Photographer: Todd Weaver (born in Kansas City, Missouri; lives in Los Angeles, California)
Publisher: Self-published; © 2018
Essays: Devendra Banhart; Rodrigo Amarante
Hardcover book, sewn, cloth-bound, debossed cover with tipped-in illustration; 212 paginated pages; 9 ¼ x 11 ¾ inches; printed in the USA by Dual Graphics
Photobook designer: Todd Weaver
What would happen if people portrayed by photographers were given more freedom and control over the process than is usually the case? Who would really be in control?
The title of this innovative photobook refers to the 36 persons who appeared in a specific space, to be photographed by Todd Weaver as THEY might like, moving at will for three minutes for a total of 36 exposures, taken every 5 seconds, while the camera location remained the same. If ever there was true collaboration between photographer and person portrayed, this is it – unprecedented and most intriguing! This project reminded me a bit of the work of Canadian photographer Arnaud Maggs, who photographed individuals from various angles to arrive at a more complete depiction of each person, but Weaver’s approach goes even further.
Here the individuals photographed externalized and structured their appearance and movements and bared their insides as well. We can see a most eclectic series of self-portrayals, produced in collaboration with the photographer as uber-visualizer. The fact that the 36 individuals are artists helps a bit, I think, since their self-concepts and their understanding of self-presentation may be somewhat more developed than in others. This also presented major challenges to the photographer to capture the appearances authentically and with technical dexterity in the short amount of time and with physical restrictions. We see a gamut of emotions and degrees of physicality – some made use of objects that are meaningful to them, some appearing with clothes and some without or fewer than usual. The photographic techniques employed by Weaver also encompass the range of possibilities – from close-ups to full-body renderings, from sharply defined specifics to somewhat longer exposures that are able to trace movement or quick gestures that the eye might not register sharply either.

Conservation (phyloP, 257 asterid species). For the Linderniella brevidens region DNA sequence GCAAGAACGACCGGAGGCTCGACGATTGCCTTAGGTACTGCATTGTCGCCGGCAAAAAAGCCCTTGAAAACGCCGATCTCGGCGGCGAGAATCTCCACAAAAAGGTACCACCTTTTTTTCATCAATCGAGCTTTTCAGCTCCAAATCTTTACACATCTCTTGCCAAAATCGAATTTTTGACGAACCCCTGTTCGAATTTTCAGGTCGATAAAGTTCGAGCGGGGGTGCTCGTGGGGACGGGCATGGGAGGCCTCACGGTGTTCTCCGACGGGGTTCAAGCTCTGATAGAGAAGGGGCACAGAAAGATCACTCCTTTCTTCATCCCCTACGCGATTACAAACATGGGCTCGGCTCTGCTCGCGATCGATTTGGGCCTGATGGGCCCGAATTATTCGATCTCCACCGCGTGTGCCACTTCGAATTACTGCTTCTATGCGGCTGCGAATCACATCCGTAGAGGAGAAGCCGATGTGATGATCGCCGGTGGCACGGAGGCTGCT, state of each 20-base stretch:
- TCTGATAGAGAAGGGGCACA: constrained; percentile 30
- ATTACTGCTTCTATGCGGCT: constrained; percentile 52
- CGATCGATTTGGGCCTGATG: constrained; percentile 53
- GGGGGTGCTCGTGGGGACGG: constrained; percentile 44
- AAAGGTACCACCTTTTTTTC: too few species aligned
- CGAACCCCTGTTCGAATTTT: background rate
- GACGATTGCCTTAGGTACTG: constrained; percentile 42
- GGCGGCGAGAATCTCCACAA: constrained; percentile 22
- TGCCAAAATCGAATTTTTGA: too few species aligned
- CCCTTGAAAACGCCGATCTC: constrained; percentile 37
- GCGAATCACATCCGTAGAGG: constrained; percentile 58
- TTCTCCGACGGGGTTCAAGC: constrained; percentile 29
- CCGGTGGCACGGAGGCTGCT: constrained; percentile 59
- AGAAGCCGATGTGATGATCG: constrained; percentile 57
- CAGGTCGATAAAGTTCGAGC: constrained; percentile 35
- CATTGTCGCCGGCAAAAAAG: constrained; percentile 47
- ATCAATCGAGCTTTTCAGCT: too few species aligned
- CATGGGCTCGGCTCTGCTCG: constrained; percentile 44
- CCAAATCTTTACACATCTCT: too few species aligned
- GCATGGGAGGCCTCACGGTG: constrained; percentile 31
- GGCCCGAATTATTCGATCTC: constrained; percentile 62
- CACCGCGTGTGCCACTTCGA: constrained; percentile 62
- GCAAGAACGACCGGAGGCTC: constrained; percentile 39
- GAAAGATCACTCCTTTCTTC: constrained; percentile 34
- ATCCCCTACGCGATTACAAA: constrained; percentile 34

The photobook is a pleasure to view and peruse; the design is attractive and varied, full of surprises. It is as if you are sitting in a theater and 36 characters that will appear in the play briefly introduce themselves to the audience, both as actors and also in the roles they are playing. The volume constitutes a refreshingly different visual record of thirty-six creative individuals captured by their innovative artistic photographer. The process of baring their souls is well described in the impressions written by Rodrigo Amarante. The project concludes with notes on the 36 artists who participated in this project. A most impressive and creative work!